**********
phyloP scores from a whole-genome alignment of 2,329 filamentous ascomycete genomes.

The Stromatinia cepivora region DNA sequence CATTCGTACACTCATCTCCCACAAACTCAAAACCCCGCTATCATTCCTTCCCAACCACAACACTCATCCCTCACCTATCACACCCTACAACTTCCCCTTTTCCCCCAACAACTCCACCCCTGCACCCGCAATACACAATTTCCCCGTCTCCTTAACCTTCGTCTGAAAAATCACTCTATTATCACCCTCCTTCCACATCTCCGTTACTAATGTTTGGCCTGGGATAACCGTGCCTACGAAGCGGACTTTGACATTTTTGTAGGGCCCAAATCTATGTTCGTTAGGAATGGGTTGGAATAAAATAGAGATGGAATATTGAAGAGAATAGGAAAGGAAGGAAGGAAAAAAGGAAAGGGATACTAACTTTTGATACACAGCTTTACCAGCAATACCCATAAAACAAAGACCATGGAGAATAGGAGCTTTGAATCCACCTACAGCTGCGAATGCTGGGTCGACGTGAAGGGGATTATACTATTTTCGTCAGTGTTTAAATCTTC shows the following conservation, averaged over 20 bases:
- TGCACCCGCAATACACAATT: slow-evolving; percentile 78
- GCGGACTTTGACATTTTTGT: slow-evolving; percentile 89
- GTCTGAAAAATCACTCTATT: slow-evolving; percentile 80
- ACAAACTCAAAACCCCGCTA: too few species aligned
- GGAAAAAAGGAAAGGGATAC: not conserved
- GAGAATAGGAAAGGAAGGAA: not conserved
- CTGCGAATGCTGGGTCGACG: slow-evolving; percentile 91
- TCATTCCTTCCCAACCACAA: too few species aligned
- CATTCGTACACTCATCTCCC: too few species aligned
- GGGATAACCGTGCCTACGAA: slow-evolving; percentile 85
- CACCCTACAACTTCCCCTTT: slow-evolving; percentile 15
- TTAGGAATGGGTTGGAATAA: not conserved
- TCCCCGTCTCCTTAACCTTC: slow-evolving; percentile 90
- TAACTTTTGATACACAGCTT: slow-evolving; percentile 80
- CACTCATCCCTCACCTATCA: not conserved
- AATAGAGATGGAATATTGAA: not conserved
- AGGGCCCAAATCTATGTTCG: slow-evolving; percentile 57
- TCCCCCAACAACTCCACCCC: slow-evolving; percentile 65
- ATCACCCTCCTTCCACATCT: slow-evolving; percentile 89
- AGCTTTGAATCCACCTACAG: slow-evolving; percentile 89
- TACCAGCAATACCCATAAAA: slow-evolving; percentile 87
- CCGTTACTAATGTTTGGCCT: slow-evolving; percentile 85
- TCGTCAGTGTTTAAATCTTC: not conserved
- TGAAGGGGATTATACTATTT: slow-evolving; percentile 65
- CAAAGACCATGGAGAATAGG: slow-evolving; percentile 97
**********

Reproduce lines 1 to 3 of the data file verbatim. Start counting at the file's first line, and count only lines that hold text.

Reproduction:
phyloP scores from a whole-genome alignment of 2,329 filamentous ascomycete genomes.

The Stromatinia cepivora region DNA sequence CATTCGTACACTCATCTCCCACAAACTCAAAACCCCGCTATCATTCCTTCCCAACCACAACACTCATCCCTCACCTATCACACCCTACAACTTCCCCTTTTCCCCCAACAACTCCACCCCTGCACCCGCAATACACAATTTCCCCGTCTCCTTAACCTTCGTCTGAAAAATCACTCTATTATCACCCTCCTTCCACATCTCCGTTACTAATGTTTGGCCTGGGATAACCGTGCCTACGAAGCGGACTTTGACATTTTTGTAGGGCCCAAATCTATGTTCGTTAGGAATGGGTTGGAATAAAATAGAGATGGAATATTGAAGAGAATAGGAAAGGAAGGAAGGAAAAAAGGAAAGGGATACTAACTTTTGATACACAGCTTTACCAGCAATACCCATAAAACAAAGACCATGGAGAATAGGAGCTTTGAATCCACCTACAGCTGCGAATGCTGGGTCGACGTGAAGGGGATTATACTATTTTCGTCAGTGTTTAAATCTTC shows the following conservation, averaged over 20 bases:
- TGCACCCGCAATACACAATT: slow-evolving; percentile 78